Monte in strong financial shape





Setting the Record Straight

Monte in strong financial shape


Following close on the heels of the bizarre campaign by Millie Phillips, AJN journalist Joshua Levi has continued with a highly misleading attack on the Home by publishing an article in last week’s edition of the AJN (Monte’s $13 million slide – 30/11/12) which claims that the Home is incurring unsustainable losses and has experienced a dramatic reduction in operating results since 2004.

Nothing could be further from the truth.

When the Home became aware of the content of the impending article the Home’s CEO, Robert Orie, immediately advised Mr Levi that the figures he was quoting were highly misleading as they didn’t take into account extremely large variations in non-cash based adjustments, such as depreciation, which had occurred between the years being compared in his article.

Respected financial analysts exclude depreciation when they undertake comparisons such as that attempted by Mr Levi, who, as far as we are aware, is not an accountant. This is to ensure that the often large variance between the ways depreciation is calculated from one organisation to the other or from one year to the other is removed so that a fair comparison can be undertaken on a cash basis.

In 2004 the Home was an organisation that held significant cash reserves from years of accumulated bequests and which were held on deposit and earning income at high rates of interest. Today it is a dynamic aged care provider operating major campuses on either side of the harbour and providing substantial outreach and Home Care services.

In the process the Home has converted cash held by the organisation into the vital Randwick campus, the purpose of the original bequests so generously given to the Home.

The conversion of cash into the Randwick campus plus a revaluation of the Home’s other campuses undertaken by the Home’s independent auditors during the period in review resulted in a massive increase in the Home’s provision for depreciation.

Trying to compare 2004 results with that of 2012 is therefore like trying to compare apples with oranges.

The undeniable fact is that apart from the unique period where the Home was in the commissioning phase of the Randwick campus, on a cash basis the Home’s operating results have steadily improved since 2004 to a point where its current recurrent operating income, which this year totals nearly $71 million, covers the vast proportion of its operating expenses.

Contrary to the thrust of Mr Levi’s article, the Home’s reliance on donations is limited to its capital requirements in terms of upgrading and maintaining the quality of its campuses and to provide funding for new building work which is critically needed to meet the demands of an ageing demographic, and not required to fund operating losses.

In 2012, as clearly articulated in the Home’s 2012 Annual Report, the Home achieved an overall cash surplus of $7.4 million and since 2004 it has accumulated a total of $40.6 million, which has provided an average of $4.5 million per year of capital funding, sufficient to enable the Home to maintain its building stock at the highest standard.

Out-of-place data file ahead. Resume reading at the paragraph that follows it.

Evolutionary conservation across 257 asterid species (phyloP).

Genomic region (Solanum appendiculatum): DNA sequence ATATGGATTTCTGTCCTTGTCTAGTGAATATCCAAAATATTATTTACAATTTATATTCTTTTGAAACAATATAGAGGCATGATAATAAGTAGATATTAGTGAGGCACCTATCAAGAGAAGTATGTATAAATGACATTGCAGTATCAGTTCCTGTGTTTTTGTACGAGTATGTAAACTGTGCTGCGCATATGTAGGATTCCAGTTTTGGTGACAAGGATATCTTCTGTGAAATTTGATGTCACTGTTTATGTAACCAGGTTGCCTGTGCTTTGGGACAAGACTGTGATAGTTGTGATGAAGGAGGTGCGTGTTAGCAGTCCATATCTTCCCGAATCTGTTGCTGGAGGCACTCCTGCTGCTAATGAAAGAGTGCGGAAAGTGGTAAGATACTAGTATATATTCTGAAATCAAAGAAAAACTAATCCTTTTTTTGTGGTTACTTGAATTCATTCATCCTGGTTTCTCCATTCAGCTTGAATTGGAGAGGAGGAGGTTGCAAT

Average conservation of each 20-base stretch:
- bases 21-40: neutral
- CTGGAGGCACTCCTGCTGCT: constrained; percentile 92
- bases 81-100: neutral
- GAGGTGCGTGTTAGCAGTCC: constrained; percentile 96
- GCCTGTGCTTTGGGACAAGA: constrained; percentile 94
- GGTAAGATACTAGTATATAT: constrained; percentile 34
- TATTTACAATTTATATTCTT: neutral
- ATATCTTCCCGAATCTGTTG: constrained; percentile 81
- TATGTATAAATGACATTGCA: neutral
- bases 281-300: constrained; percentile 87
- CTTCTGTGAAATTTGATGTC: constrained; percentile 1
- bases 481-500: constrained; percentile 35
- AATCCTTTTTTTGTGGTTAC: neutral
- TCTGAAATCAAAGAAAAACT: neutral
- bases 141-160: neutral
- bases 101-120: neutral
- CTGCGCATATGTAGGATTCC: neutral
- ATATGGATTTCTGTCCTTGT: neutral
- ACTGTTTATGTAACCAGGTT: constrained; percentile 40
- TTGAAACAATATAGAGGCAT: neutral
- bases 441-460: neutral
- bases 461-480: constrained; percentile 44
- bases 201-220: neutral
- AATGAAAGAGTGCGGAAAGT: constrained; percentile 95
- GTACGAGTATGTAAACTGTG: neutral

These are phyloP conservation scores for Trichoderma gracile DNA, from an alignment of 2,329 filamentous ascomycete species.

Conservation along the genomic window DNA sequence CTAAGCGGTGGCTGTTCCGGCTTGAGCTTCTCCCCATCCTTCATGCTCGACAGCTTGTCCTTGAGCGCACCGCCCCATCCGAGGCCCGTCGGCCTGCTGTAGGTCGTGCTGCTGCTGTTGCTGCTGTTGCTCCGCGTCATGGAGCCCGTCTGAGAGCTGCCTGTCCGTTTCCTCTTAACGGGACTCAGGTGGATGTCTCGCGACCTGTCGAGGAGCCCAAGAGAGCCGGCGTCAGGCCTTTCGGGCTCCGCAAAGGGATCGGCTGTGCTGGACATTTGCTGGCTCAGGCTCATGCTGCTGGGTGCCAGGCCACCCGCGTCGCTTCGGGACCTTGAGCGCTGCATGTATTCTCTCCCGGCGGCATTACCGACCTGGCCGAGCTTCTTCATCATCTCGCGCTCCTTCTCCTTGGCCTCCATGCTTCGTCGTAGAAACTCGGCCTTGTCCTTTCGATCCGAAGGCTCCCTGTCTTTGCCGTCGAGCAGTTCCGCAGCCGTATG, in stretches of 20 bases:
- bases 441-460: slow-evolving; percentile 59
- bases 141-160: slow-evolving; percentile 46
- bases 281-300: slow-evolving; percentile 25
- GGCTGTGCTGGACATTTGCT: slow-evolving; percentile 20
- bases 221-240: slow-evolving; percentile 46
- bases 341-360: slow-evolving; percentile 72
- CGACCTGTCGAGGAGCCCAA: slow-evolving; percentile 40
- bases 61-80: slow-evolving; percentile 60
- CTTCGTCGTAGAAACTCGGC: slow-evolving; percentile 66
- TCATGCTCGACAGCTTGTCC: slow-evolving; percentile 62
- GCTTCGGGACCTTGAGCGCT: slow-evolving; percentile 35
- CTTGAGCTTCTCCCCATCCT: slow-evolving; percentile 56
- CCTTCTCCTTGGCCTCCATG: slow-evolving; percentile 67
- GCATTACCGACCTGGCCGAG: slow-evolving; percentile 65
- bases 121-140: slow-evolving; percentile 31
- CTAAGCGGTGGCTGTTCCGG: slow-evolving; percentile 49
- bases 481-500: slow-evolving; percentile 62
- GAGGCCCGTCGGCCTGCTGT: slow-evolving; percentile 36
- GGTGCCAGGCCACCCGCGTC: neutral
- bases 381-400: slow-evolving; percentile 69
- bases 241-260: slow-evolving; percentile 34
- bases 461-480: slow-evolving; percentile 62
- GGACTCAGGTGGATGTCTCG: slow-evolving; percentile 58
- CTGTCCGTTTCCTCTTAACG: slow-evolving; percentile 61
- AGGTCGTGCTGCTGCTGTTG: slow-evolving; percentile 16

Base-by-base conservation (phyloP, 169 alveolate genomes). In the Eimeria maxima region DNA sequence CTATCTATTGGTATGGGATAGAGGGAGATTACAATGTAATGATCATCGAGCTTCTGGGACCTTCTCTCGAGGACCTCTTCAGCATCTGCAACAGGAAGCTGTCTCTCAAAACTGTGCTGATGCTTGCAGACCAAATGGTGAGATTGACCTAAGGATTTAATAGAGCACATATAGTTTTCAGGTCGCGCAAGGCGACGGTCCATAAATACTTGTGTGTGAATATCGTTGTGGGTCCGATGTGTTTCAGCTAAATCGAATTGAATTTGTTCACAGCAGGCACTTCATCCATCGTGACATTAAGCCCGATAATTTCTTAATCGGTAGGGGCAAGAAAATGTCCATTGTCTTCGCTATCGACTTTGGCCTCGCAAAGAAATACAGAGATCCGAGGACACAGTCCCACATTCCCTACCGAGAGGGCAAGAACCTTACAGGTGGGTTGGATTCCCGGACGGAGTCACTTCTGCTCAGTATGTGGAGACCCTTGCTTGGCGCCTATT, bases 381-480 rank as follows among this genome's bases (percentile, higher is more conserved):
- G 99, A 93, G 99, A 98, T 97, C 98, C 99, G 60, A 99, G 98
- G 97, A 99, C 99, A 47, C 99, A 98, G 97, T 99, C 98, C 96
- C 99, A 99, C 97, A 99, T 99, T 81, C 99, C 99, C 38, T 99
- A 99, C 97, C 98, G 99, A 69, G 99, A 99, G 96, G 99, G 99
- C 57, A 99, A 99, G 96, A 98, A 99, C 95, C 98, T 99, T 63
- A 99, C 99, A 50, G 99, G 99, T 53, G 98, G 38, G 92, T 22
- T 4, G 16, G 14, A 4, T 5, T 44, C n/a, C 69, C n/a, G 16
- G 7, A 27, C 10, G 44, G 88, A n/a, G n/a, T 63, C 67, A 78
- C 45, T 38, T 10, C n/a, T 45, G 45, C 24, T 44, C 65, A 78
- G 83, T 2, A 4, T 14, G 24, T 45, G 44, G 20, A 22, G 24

This is a significantly different picture to the one painted by Mr Levi and clearly refutes the allegation that the Home is in any form of financial difficulty or heading in that direction.

Despite Mr Levi being made aware that the figures he was quoting were highly misleading and misrepresented the true results of the Home, Mr Levi chose to publish the article regardless.

This type of sensationalist journalism is appalling, especially when it is directed at highly respected communal leaders and an organisation that provides outstanding services to the elderly and which relies heavily on having the confidence of the community and their ongoing support.

It is extremely disappointing that the AJN has permitted this to occur, especially as Mr Levi failed to disclose to the public that he, as the principal journalist, is the son of Ian Levi, former President of the Montefiore Home and a member of the Board of Management that was overturned at a controversial, bitter and hard fought AGM in 2001 by the majority of the current Board and whose vision continues to be successfully implemented.

In relation to Mr Levi’s comments about Mr Alex Abulafia’s nomination for the Montefiore Board, the simple fact is that he was not a financial member of the Home and, therefore, in accordance with the Rules of the Home, not eligible to stand for election.

Finally, with regard to comments about succession planning, the Home operates with a set of Governance principles that comply with the recommendations of the Australian Securities Commission (ASX) and the relevant Australian Standards. All Board positions are vacated every year and it is up to the members of the Home to democratically elect the Board that will represent the members during the following year. At close of nominations for this year’s election the Home had received 5 new nominations for Board positions.

Hardly the picture Mr Levi seeks to portray.